It’s a refrain heard often in arguments against charter schools—they divert money and resources from already cash-strapped traditional public schools.
But determining to what extent that criticism rings true is anything but simple. Despite several studies, estimates of the costs traditional public schools bear as they lose students to charter schools are imprecise and vary considerably.
The upshot is that even as charter school enrollment has expanded rapidly—and now stands at more than 3 million students nationwide—a consensus on the long-term fiscal impact on district-operated schools has proven elusive.
Education reporters often find themselves caught in the crossfire as they struggle to make sense of the claims and counterclaims by advocates who support or oppose charter schools, which have proven a political flashpoint in many communities.
Charter schools—independently-operated public schools of choice that typically receive flexibility from state and local rules—now exist in more than 40 states. (For more background on charter schools, check out the EWA Topics page, plus a helpful piece recently published by Education Week—Charter School: Seven Common Questions, Answered).
There’s no question that the growth of charter schools presents significant financial challenges for many school systems, especially in cities where they serve a large share of students. Where researchers disagree is how great the costs to districts are, and to what extent charter schools are to blame.
Take, for example, a debate that unfolded recently among education researchers.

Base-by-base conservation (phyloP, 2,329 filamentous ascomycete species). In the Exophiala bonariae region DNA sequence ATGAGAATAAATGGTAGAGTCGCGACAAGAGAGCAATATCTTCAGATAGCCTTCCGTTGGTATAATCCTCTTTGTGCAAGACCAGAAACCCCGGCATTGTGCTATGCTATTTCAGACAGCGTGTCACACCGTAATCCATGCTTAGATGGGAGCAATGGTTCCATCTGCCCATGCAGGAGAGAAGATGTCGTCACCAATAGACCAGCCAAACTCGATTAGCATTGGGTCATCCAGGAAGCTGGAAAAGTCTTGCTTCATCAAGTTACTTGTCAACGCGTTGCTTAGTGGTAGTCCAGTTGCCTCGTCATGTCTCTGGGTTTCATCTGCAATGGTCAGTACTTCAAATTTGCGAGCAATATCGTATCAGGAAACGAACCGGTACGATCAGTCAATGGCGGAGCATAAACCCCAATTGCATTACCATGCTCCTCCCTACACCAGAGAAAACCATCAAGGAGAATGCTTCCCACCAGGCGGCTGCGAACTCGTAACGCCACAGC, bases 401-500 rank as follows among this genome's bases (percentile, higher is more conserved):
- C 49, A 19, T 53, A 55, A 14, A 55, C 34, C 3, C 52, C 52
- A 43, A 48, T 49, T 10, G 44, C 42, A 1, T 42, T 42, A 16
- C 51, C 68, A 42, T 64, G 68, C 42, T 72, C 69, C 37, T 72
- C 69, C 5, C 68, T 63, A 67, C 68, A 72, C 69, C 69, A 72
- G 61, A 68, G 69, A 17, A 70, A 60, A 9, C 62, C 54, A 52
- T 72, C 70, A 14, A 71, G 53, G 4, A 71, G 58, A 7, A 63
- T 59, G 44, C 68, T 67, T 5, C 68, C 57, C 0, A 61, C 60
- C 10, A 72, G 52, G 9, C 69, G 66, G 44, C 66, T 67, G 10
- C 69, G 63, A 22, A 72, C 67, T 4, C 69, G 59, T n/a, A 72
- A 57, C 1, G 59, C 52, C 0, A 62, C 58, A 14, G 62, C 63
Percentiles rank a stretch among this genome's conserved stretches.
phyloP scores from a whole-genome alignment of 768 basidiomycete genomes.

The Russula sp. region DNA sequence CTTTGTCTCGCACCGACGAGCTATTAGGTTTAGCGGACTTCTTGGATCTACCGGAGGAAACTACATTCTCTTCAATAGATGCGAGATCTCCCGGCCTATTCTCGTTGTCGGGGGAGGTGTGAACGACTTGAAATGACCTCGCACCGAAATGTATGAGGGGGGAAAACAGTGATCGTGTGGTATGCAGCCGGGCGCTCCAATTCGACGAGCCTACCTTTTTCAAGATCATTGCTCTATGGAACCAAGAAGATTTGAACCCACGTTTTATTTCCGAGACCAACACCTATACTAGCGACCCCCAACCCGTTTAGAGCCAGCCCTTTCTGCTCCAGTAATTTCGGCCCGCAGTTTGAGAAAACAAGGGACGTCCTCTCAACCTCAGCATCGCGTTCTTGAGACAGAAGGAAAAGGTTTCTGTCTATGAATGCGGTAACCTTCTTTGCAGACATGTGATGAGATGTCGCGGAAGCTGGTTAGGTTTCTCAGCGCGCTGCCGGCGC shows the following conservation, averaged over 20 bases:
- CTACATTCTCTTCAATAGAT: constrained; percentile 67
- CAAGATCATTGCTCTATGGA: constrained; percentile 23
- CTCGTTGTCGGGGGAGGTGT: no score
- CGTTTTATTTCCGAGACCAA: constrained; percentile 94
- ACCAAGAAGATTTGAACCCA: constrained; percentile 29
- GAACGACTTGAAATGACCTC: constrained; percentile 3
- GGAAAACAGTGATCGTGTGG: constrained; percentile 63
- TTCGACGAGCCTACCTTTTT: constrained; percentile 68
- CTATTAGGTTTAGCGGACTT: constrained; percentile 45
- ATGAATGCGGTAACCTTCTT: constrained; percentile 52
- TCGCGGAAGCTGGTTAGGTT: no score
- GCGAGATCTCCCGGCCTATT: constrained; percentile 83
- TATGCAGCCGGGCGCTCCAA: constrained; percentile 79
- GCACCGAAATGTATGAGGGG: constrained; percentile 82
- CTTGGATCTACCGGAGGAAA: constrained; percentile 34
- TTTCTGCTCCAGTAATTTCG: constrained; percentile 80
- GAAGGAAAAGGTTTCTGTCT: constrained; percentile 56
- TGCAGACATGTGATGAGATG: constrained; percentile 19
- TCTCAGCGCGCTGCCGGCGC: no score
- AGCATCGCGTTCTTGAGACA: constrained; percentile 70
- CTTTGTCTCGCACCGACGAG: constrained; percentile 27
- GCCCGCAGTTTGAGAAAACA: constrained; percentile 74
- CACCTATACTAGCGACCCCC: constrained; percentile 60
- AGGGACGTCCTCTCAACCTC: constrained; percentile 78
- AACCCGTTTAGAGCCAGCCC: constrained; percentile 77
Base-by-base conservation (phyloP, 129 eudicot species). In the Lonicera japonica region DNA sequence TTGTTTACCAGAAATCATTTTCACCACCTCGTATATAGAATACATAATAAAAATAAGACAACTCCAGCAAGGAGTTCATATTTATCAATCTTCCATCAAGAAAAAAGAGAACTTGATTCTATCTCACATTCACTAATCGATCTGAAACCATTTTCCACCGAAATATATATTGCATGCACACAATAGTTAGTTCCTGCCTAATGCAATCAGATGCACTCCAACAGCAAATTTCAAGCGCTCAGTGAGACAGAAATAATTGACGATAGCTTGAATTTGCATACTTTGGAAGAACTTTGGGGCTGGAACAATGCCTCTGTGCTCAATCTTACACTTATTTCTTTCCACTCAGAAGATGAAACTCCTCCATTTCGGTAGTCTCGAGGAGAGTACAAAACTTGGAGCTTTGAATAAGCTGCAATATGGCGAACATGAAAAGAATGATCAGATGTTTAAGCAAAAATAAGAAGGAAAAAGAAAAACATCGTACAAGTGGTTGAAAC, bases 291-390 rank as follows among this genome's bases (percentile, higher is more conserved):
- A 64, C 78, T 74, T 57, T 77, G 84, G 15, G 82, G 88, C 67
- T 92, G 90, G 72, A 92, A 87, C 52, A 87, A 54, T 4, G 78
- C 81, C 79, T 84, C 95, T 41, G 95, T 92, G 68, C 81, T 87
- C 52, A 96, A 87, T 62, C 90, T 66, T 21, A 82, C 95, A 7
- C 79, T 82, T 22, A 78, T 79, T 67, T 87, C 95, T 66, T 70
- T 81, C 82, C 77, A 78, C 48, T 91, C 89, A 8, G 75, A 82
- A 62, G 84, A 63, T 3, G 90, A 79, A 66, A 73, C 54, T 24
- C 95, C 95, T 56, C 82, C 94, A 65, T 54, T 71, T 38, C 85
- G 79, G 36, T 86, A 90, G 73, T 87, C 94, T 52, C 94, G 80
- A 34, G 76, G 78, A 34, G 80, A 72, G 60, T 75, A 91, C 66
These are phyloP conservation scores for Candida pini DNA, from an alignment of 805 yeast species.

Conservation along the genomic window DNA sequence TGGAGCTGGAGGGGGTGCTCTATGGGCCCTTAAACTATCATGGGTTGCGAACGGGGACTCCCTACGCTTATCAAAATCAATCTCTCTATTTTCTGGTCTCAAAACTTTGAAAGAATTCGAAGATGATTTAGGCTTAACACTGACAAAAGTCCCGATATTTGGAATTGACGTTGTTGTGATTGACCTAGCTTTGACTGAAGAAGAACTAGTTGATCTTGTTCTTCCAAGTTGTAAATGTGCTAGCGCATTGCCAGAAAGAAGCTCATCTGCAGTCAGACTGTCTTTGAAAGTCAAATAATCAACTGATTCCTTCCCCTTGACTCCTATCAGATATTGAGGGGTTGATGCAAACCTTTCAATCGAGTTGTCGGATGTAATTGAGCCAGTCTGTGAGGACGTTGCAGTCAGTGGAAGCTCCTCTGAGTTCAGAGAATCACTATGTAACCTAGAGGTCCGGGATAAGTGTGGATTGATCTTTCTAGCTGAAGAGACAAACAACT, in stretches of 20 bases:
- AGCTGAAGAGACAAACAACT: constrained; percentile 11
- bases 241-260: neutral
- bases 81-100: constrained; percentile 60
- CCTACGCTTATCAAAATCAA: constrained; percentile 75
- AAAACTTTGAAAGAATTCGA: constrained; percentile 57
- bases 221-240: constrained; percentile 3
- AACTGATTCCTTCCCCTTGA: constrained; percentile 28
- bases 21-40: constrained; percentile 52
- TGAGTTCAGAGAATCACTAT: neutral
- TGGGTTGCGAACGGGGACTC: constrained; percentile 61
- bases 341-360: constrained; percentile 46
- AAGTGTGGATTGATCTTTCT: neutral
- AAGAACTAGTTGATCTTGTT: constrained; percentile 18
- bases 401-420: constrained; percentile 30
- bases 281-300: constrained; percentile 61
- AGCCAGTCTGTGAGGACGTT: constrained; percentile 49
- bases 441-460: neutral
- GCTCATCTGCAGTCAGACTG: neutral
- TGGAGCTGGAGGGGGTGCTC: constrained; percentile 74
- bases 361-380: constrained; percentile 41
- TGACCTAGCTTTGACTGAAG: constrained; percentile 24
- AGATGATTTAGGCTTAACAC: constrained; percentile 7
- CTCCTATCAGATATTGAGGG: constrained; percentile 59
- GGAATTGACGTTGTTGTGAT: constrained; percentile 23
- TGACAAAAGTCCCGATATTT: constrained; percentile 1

Researchers at Duke University studied several North Carolina communities that have experienced substantial charter growth in recent years. The study concluded that, as a result of charter school growth, the local districts had between $300 and $700 less to spend on each remaining student at district-operated schools. Other studies have estimated a financial impact of between $700 and $1,500 per traditional public school student.
Yet researchers at the Center for Reinventing Public Education (CRPE), a research and policy analysis center at the University of Washington, question these figures and some of the assumptions that drive them. They argue that the financial challenges have less to do with charter schools and more to do with rigid structures that prevent districts from reducing costs as students leave.
“This is not just a charter issue,” Robin Lake, the director of CRPE, told me. “This a philosophical issue of whether we should protect school districts or ask them to become more nimble and respond to enrollment declines.”
Fewer Students, Less Money
To better understand the debate, it’s necessary to take a closer look at the complicated relationship between a district’s finances and student enrollment.
Public schools, including charters, are primarily funded on a per-student basis—so fewer students means less money. When local students leave the district system for charter schools, the district has less to spend on the students who remain.
Theoretically, a school district’s budget should shrink in proportion to enrollment declines. But the reality is much messier.
School districts have all kinds of costs that cannot easily be cut as enrollment declines. The cost of utilities, maintenance, and retiree benefits, for example, remain relatively steady despite year-to-year fluctuations in enrollment. The cost to keep a school’s lights and air conditioning on is the same regardless of whether there are 250 or 300 students at the school.
These “fixed costs” are at the center of the debate on calculating the fiscal impact of charter growth.
Fixed vs. Sticky Costs
That’s because some researchers contend that school districts can shrink their budgets in proportion to enrollment declines if only they were to reform their financial structure and make some politically difficult decisions.
“Our argument back is that those are not fixed costs,” Lake said. “They are maybe sticky costs in that they take a while to reduce, … but any responsible organization reduces costs in proportion to revenues.”